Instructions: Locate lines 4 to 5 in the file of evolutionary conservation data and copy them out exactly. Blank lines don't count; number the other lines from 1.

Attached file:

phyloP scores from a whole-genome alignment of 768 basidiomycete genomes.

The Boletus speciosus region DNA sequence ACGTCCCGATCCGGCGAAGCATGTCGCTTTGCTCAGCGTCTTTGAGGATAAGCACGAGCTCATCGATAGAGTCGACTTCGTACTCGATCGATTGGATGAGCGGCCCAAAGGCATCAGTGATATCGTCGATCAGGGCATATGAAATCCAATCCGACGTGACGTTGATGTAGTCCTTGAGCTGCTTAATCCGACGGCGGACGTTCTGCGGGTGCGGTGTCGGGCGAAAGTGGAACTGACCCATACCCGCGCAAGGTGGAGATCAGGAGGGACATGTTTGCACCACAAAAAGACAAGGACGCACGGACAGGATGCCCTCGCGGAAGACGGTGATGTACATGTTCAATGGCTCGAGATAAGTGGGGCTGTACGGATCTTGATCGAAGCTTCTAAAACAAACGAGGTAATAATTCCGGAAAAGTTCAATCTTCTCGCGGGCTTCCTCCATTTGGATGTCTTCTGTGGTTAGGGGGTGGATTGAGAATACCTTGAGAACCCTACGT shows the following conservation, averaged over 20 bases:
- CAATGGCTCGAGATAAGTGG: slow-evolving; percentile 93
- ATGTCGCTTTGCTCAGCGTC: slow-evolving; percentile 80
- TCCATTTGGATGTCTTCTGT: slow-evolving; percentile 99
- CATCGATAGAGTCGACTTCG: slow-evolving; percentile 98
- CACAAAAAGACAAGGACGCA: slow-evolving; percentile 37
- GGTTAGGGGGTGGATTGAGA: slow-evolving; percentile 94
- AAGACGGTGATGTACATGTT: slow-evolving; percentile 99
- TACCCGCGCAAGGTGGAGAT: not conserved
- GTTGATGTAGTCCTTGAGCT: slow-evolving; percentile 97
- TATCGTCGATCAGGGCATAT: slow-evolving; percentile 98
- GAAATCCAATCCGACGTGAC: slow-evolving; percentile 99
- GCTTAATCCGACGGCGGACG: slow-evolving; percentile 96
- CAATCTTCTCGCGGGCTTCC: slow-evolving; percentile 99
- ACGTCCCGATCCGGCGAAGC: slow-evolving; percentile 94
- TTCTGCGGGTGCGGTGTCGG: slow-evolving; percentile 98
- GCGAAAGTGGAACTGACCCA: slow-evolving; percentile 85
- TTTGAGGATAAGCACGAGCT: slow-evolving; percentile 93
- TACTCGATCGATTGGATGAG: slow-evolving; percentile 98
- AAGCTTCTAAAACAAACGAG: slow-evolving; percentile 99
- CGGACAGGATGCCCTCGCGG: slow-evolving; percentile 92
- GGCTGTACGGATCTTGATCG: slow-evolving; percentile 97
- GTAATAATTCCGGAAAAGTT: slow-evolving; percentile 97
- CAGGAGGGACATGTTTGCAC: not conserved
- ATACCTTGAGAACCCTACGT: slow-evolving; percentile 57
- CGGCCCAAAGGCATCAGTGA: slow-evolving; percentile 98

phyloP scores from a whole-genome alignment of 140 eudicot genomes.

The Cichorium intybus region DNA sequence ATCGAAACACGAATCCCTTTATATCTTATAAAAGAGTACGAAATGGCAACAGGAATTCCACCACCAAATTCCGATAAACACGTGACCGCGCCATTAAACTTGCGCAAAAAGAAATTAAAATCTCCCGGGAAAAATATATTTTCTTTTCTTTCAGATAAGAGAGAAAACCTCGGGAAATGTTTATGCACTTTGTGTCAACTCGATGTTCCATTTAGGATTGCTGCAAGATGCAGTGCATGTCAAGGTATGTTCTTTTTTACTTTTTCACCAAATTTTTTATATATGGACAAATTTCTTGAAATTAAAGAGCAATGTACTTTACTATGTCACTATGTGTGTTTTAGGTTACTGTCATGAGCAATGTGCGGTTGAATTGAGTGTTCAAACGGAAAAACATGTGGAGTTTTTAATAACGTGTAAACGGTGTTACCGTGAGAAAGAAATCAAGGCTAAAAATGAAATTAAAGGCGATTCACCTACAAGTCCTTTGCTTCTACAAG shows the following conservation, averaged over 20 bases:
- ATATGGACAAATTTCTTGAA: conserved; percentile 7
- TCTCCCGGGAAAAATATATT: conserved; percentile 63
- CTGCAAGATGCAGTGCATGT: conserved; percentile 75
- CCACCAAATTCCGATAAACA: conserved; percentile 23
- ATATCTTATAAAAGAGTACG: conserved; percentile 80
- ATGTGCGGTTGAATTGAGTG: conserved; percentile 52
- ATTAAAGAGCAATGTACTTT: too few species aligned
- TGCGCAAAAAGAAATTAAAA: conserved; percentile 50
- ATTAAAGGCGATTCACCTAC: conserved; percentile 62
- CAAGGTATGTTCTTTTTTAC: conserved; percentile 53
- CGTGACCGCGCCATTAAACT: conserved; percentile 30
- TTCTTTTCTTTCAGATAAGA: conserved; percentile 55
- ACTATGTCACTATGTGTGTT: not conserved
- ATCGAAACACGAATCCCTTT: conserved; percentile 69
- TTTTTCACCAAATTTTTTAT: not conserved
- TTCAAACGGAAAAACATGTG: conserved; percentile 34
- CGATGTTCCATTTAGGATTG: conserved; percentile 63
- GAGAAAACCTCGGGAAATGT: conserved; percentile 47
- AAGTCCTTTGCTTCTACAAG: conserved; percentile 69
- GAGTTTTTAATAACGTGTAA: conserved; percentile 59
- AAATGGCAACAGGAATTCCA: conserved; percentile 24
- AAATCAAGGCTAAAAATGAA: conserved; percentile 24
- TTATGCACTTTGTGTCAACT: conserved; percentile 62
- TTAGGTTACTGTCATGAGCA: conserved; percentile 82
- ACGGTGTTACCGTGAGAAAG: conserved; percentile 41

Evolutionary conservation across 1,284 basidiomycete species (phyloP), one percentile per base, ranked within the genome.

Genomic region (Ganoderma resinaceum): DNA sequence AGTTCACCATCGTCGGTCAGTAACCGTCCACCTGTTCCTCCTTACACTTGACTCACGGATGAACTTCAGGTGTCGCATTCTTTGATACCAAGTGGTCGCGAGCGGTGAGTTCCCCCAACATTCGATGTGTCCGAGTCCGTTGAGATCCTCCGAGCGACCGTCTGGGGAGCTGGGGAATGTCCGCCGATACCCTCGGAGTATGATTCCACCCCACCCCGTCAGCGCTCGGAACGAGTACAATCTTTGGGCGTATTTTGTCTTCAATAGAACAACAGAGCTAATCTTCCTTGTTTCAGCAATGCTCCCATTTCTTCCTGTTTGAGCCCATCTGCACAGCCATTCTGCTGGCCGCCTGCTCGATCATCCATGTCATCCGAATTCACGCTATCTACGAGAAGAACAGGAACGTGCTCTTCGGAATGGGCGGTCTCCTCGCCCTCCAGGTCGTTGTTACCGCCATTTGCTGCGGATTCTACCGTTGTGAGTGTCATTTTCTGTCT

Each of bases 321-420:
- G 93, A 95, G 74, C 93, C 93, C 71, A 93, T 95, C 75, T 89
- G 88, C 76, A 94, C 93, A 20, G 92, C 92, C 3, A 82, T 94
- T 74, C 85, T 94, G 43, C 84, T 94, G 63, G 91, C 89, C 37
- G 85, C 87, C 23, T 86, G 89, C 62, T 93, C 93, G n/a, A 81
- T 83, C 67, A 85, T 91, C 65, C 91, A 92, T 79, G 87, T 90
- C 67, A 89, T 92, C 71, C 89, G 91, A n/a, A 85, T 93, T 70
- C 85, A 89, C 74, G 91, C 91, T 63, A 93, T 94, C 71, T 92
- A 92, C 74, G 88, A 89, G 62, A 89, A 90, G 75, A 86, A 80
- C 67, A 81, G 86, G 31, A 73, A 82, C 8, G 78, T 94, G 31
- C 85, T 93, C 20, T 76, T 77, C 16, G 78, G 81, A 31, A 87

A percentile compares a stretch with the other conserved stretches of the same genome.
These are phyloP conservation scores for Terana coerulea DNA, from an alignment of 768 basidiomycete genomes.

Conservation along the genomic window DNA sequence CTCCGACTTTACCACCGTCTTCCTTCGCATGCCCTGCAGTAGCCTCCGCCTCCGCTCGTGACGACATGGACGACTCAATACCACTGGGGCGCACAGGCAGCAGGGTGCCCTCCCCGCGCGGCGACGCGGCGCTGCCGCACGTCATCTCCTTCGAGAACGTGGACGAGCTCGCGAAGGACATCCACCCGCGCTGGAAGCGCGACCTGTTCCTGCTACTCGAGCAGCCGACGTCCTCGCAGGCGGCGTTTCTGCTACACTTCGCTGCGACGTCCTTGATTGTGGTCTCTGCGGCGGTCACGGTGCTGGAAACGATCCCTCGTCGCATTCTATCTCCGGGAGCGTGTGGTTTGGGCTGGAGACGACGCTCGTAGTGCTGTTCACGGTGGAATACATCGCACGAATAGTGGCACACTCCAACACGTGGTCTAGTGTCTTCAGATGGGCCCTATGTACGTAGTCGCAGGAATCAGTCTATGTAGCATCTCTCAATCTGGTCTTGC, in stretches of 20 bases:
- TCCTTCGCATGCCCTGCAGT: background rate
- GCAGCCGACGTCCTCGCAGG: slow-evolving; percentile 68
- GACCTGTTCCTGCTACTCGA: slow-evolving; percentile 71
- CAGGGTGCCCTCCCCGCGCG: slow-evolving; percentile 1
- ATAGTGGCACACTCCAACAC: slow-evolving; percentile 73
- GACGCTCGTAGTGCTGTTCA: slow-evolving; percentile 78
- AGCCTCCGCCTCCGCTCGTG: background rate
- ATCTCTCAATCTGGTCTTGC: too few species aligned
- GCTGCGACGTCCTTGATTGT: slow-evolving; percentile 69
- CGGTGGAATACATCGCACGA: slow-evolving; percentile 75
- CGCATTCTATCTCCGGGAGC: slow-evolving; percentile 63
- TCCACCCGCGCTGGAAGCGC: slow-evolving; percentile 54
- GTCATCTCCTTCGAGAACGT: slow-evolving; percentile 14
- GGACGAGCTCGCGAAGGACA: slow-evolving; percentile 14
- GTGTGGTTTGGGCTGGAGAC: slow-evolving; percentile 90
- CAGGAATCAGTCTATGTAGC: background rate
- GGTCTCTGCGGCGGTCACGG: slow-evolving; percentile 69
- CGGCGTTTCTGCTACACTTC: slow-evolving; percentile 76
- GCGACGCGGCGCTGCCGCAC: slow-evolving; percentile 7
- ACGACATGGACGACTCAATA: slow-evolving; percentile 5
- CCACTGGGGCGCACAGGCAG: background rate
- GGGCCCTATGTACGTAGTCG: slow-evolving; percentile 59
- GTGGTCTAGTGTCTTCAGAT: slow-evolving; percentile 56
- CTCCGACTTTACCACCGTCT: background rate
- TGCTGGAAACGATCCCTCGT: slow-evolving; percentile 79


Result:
- ATGTCGCTTTGCTCAGCGTC: slow-evolving; percentile 80
- TCCATTTGGATGTCTTCTGT: slow-evolving; percentile 99